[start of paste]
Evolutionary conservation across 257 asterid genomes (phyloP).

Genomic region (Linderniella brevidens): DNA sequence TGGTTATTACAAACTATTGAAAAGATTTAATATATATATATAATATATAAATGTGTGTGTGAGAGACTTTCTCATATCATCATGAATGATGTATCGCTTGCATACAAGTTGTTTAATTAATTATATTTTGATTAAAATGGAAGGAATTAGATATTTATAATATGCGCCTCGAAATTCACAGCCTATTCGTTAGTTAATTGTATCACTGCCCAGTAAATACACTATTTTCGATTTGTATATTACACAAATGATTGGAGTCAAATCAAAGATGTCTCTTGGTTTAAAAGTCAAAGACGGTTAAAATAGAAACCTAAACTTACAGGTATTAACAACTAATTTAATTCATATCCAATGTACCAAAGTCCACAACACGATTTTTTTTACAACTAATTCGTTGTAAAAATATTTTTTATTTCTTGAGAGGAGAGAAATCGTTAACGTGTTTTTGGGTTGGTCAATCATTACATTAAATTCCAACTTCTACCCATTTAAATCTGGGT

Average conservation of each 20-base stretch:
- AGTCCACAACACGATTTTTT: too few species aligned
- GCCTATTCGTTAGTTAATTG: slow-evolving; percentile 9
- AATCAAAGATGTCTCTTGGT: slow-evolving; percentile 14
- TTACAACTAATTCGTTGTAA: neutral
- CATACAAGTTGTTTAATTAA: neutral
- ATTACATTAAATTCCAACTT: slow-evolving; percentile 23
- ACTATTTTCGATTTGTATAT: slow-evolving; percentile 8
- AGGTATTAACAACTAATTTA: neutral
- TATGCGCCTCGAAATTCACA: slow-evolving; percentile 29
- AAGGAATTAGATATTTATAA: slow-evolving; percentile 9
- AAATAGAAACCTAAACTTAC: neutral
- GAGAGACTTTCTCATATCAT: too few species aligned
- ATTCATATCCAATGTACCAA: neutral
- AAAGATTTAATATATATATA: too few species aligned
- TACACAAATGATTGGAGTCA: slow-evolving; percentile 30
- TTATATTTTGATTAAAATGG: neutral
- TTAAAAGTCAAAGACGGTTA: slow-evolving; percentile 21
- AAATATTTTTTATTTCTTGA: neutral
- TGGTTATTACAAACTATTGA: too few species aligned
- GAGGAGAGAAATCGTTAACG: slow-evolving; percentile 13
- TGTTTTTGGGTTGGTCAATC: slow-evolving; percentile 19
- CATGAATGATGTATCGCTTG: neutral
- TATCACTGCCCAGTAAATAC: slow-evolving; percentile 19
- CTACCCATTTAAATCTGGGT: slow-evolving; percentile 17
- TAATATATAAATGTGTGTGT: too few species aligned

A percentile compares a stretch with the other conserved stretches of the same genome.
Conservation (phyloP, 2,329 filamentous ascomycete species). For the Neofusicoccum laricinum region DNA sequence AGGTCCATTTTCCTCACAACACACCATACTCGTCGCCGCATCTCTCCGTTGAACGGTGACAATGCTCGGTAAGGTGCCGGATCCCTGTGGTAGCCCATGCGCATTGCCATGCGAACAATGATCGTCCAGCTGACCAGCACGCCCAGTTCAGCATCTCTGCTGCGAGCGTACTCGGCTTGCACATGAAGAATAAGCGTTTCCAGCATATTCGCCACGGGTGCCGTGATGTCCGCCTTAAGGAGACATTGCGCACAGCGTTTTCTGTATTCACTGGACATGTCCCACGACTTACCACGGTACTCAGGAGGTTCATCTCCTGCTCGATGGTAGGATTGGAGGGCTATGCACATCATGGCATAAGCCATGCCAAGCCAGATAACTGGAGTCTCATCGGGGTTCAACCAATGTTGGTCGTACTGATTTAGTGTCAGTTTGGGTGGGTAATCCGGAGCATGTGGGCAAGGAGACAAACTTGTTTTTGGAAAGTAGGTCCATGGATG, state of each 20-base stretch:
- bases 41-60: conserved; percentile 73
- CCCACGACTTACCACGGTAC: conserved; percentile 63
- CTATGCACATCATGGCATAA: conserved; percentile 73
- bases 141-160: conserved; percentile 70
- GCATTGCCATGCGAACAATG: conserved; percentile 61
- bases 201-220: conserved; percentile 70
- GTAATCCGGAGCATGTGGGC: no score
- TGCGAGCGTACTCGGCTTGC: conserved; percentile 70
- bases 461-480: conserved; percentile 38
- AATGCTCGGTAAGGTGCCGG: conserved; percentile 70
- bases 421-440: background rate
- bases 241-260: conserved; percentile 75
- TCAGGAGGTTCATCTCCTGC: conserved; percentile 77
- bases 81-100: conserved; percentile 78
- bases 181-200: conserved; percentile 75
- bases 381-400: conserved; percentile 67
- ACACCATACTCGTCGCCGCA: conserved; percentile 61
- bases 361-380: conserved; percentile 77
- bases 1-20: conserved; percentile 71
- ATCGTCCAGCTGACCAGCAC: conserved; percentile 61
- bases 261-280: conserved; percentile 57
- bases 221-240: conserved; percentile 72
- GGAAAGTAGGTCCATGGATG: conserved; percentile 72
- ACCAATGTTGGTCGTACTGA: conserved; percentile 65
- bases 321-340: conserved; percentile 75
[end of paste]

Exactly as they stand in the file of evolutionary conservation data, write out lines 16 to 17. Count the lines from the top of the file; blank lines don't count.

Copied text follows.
- ATTCATATCCAATGTACCAA: neutral
- AAAGATTTAATATATATATA: too few species aligned